Show simple item record

dc.contributor.authorKatz, Ralph Ven_US
dc.contributor.authorJean-Charles, Germainen_US
dc.contributor.authorGreen, B Leeen_US
dc.contributor.authorKressin, Nancy Ren_US
dc.contributor.authorClaudio, Cristinaen_US
dc.contributor.authorWang, MinQien_US
dc.contributor.authorRussell, Stefanie Len_US
dc.contributor.authorOutlaw, Jasonen_US
dc.date.accessioned2012-01-09T20:53:56Z
dc.date.available2012-01-09T20:53:56Z
dc.date.copyright2009en_US
dc.date.issued2009-12-16en_US
dc.identifier.citationKatz, Ralph V, Germain Jean-Charles, B Lee Green, Nancy R Kressin, Cristina Claudio, MinQi Wang, Stefanie L Russell, Jason Outlaw. "Identifying the Tuskegee Syphilis Study: implications of results from recall and recognition questions" BMC Public Health 9:468. (2009)en_US
dc.identifier.issn1471-2458en_US
dc.identifier.urihttp://hdl.handle.net/2144/2906
dc.description.abstractBACKGROUND. This analysis assessed whether Blacks, Whites and Puerto-Rican (PR) Hispanics differed in their ability to identify the Tuskegee Syphilis Study (TSS) via open-ended questions following lead-in recognition and recall questions. METHODS. The Tuskegee Legacy Project (TLP) Questionnaire was administered via a Random-Digit Dial (RDD) telephone survey to a stratified random sample of Black, White and PR Hispanic adults in three U.S. cities. RESULTS. The TLP Questionnaire was administered to 1,162 adults (356 African-Americans, 313 PR Hispanics, and 493 non-Hispanic Whites) in San Juan, PR, Baltimore, MD and New York City, NY. Recall question data revealed: 1) that 89% or more of Blacks, Whites, and PR Hispanics were not able to name or definitely identify the Tuskegee Syphilis Study by giving study attributes; and, 2) that Blacks were the most likely to provide an open-ended answer that identified the Tuskegee Syphilis Study as compared to Whites and PR Hispanics (11.5% vs 6.3% vs 2.9%, respectively) (p ≤ 0.002). Even when probed by a recognition question, only a minority of each racial/ethnic group (37.1%, 26.9%, and 8.6%, for Blacks, Whites and PR Hispanics, respectively) was able to clearly identify the TSS (p < 0.001). CONCLUSIONS. The two major implications of these findings for health disparity researchers are 1) that it is unlikely that detailed knowledge of the Tuskegee Syphilis Study has any current widespread influence on the willingness of minorities to participate in biomedical research, and 2) that caution should be applied before assuming that what community leaders 'know and are aware of' is equally 'well known' within their community constituencies.en_US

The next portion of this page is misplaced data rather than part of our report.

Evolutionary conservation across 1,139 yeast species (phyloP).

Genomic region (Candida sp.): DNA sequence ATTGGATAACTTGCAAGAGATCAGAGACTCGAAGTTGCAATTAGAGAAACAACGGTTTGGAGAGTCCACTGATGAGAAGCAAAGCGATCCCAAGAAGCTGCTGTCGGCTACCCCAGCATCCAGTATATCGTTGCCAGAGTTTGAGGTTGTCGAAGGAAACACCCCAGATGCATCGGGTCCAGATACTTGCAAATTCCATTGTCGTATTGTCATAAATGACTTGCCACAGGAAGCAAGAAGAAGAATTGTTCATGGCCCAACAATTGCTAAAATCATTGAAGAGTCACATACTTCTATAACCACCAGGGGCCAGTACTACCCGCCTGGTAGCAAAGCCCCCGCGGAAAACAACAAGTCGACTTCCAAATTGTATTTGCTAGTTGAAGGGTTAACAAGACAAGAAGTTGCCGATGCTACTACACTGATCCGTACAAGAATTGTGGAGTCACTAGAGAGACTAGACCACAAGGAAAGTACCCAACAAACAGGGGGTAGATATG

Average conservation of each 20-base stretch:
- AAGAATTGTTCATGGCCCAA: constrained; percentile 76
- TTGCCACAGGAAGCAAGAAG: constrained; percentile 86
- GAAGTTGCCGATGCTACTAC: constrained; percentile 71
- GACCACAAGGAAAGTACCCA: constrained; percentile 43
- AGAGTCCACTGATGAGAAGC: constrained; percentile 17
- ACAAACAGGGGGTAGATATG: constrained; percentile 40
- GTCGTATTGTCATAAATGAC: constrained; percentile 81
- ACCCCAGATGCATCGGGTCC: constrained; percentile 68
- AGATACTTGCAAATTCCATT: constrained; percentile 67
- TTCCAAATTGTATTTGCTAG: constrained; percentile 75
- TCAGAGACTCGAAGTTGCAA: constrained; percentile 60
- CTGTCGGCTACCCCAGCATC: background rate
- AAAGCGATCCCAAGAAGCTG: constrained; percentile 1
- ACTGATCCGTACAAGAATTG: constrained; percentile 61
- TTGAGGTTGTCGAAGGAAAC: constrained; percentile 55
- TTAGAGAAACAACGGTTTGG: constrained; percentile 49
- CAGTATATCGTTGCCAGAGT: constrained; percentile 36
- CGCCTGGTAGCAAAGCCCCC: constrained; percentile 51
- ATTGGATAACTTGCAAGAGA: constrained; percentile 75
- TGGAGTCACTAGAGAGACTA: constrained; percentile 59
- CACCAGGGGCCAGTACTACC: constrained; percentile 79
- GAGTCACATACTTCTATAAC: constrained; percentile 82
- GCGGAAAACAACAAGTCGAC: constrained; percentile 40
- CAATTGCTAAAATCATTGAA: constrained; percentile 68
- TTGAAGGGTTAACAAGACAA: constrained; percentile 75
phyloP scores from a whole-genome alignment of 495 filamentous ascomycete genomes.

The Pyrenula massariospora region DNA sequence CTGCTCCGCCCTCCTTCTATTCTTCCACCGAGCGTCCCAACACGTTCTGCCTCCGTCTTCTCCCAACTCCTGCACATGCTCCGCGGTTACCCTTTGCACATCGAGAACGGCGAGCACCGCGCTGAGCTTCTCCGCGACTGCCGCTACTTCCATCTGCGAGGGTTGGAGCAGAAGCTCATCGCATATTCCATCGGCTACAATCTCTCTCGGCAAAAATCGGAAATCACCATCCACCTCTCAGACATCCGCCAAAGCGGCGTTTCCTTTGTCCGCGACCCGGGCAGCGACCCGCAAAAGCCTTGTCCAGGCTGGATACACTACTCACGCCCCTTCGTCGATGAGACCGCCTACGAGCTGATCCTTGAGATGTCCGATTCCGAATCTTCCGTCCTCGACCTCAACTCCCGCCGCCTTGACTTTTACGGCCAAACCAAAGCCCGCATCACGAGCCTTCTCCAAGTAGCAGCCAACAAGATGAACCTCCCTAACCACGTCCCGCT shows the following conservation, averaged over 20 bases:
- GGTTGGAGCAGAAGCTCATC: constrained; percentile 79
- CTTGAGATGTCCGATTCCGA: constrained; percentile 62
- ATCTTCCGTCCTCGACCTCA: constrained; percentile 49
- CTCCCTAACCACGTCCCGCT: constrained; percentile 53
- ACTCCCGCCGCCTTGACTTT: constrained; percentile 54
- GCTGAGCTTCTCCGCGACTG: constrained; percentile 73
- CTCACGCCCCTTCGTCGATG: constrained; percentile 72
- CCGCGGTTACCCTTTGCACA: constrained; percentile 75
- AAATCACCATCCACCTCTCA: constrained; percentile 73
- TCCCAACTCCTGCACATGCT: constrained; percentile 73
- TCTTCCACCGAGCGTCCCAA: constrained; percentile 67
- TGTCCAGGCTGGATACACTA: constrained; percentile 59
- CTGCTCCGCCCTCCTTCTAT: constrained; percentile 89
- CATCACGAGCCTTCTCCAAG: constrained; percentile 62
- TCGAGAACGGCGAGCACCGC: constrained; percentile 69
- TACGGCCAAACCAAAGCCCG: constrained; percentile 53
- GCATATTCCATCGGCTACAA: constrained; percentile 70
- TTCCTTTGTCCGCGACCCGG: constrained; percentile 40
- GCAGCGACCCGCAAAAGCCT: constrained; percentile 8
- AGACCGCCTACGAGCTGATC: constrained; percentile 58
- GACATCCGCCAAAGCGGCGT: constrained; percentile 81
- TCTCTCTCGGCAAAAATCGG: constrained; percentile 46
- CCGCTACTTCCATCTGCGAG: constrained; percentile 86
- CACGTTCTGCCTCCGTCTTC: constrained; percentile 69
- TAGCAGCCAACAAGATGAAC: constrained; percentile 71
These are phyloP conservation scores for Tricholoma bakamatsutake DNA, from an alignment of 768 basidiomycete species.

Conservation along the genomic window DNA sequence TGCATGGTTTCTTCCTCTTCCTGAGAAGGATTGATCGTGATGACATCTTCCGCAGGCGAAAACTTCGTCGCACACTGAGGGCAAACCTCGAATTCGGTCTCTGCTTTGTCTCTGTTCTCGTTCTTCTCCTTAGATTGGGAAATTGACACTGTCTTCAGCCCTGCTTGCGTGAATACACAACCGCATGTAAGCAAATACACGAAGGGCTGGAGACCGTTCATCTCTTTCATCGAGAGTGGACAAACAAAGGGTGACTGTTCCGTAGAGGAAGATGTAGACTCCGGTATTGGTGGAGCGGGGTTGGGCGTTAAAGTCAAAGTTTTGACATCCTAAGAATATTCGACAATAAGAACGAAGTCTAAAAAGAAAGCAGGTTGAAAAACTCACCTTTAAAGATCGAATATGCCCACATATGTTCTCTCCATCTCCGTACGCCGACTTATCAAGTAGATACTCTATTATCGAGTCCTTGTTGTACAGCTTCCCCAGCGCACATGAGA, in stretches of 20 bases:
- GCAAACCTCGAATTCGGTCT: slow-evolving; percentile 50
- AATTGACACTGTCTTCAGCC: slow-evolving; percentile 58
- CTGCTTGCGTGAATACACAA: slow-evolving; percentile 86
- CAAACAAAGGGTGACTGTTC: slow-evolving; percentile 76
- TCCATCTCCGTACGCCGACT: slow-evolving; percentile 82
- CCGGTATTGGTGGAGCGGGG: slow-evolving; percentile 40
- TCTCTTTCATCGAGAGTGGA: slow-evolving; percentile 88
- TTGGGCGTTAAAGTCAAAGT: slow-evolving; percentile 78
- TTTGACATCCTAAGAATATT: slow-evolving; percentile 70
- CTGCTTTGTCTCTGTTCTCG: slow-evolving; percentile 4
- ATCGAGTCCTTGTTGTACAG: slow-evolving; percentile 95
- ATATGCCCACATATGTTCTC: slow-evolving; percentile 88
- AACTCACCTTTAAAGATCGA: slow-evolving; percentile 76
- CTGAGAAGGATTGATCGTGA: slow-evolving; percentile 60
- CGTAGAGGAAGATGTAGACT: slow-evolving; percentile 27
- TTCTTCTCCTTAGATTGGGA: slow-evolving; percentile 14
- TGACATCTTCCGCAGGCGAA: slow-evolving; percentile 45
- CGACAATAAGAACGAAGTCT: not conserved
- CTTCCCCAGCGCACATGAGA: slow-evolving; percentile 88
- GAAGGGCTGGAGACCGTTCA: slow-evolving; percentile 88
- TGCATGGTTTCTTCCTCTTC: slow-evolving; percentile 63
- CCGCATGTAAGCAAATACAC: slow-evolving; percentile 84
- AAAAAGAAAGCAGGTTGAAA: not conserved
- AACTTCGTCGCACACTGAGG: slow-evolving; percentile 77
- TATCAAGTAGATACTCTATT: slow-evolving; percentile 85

dc.description.sponsorshipNational Institute of Dental and Craniofacial Research (U54 DE 14257, T32 DE DE007255)en_US
dc.language.isoenen_US
dc.publisherBioMed Centralen_US
dc.rightsCopyright 2009 Katz et al; licensee BioMed Central Ltd. This is an Open Access article distributed under the terms of the Creative Commons Attribution License (http://creativecommons.org/licenses/by/2.0), which permits unrestricted use, distribution, and reproduction in any medium, provided the original work is properly cited.en_US
dc.rights.urihttp://creativecommons.org/licenses/by/2.0en_US
dc.titleIdentifying the Tuskegee Syphilis Study: Implications of Results from Recall and Recognition Questionsen_US
dc.typearticleen_US
dc.identifier.doi10.1186/1471-2458-9-468en_US
dc.identifier.pubmedid20015361en_US
dc.identifier.pmcid2801681en_US


Files in this item

This item appears in the following Collection(s)

Show simple item record

Copyright 2009 Katz et al; licensee BioMed Central Ltd. This is an Open Access article distributed under the terms of the Creative Commons Attribution License (http://creativecommons.org/licenses/by/2.0), which permits unrestricted use, distribution, and reproduction in any medium, provided the original work is properly cited.
Except where otherwise noted, this item's license is described as Copyright 2009 Katz et al; licensee BioMed Central Ltd. This is an Open Access article distributed under the terms of the Creative Commons Attribution License (http://creativecommons.org/licenses/by/2.0), which permits unrestricted use, distribution, and reproduction in any medium, provided the original work is properly cited.